I myself have spent a great amount of time wandering around a bar, or venue, looking for the owner of a bike that has been locked to me for hours.

Just the other night, there were no fewer than 9 bikes locked to my sweet Fat Chance,(a hand made Mt Bike) which was the only one locked to the pole.
Did I freak out? Certainly not…..

It is done all the time, all over town. And the racks outside this building can be so full that there is no other choice at times.

a.O
a.O
15 years ago

Well Icarus, locking your bike to someone else\’s is illegal. It\’s a trespass to chattel.

And since you\’ve shown yourself to be such a stickler for legal technicalities and to have such an abhorrence for violating the property rights of others over on the graffiti thread, and in other threads under your previous pseudonym, I\’m sure you won\’t do it again now that you know that.

KWW
KWW
15 years ago

Once, whilst locking my bike to those racks, I fell in, and accidentally locked myself in for 14 hours.

Luckily a thieve dressed up like Robert Palmer stole me…

Donna
Donna
15 years ago

Those racks don\’t fit my bike frame at all. It\’s really irritating when the few staple racks are full. As a matter of fact, I\’ve been known to skip Bicycle Brown Bag Lunches because of the parking hassle…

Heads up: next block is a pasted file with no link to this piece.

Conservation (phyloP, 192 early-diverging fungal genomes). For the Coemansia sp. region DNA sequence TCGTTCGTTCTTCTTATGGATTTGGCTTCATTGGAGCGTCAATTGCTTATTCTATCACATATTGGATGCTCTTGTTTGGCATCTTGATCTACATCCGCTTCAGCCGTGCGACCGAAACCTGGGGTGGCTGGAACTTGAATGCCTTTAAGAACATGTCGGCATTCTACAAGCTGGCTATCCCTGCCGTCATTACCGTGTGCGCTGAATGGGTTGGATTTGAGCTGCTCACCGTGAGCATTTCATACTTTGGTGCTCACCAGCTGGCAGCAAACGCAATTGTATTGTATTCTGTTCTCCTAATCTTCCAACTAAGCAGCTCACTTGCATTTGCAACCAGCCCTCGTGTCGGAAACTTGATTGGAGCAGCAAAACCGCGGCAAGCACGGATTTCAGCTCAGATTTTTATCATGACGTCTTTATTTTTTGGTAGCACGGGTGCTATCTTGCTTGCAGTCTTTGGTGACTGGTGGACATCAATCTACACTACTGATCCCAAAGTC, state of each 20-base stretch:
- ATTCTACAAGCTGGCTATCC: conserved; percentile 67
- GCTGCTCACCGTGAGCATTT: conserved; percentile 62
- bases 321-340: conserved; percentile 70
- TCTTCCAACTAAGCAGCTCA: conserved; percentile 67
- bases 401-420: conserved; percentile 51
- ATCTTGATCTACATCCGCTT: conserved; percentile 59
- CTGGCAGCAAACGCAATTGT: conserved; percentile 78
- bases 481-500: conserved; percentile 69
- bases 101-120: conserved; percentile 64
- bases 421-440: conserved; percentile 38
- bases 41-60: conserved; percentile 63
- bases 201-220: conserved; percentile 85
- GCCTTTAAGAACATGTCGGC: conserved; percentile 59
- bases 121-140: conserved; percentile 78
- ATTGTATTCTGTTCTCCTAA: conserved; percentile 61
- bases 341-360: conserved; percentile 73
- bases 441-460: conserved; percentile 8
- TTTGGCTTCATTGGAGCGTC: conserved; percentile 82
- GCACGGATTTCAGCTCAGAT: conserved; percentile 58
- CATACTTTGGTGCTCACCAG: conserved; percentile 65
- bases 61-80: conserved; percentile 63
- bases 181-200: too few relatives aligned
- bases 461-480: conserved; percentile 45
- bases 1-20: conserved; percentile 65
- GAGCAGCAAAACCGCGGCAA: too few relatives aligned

eileen
eileen
15 years ago

Hart, I thought he looked familiar! Either that or he\’s my ex-husband. I need to see a close-up.

Icarus Falling
Icarus Falling
15 years ago

A.O.,
I do not love to argue as you apparently do, so I shall not answer your questions.

And, by the way, my sign in name varies depending on which Mac I am using…. I just don\’t adjust it.

Have a good day!

Donald
Donald
15 years ago

trespass to chattel…priceless

live a day, learn a little

I love this place

BURR
BURR
15 years ago

donna – technically there is no short term parking at the Portland Bldg,, unless you count the couple of staple racks under the loggia at the SW corner of the building, which are generally filled by long term parkers.

I don\’t understand why there aren\’t any racks out on the curb for short term bike parking at the Portland Building, there were before the MAX construction. There should be curbside parking for at least 8 bikes, messengers come and go all day long, and there\’s plenty of room for a row of staples.

Tom Miller
Tom Miller
15 years ago

Having had a bike stolen in Portland once, a Specialized M2 that I had dumped some money into, I\’m pretty cautious. I make a point of never using those racks. I beeline it for the few staple racks recently added. If those are all filled, I\’ll park in the basement, which I\’m fortunate to be able to access as a City employee. For those without access to the basement, there is the covered bike parking at city hall. Bonus for being literally right outside my window. If you park there be sure to wave and say hi.

Icarus Falling
Icarus Falling
15 years ago

I also have wondered how many of the racks Tri Met took out have been replaced?

It doesn\’t seem that they put back too many of them.
They should be made to put in more than they took out.

D Kelly
15 years ago

Does it seem like he might be left handed? Or left legged?

peejay
peejay
15 years ago

Miller

When will your boss, CRC Sam, actually do something for cyclists, instead of holding press conferences?

Maybe getting some racks installed at a City-owned building is too much for him.

Cub
Cub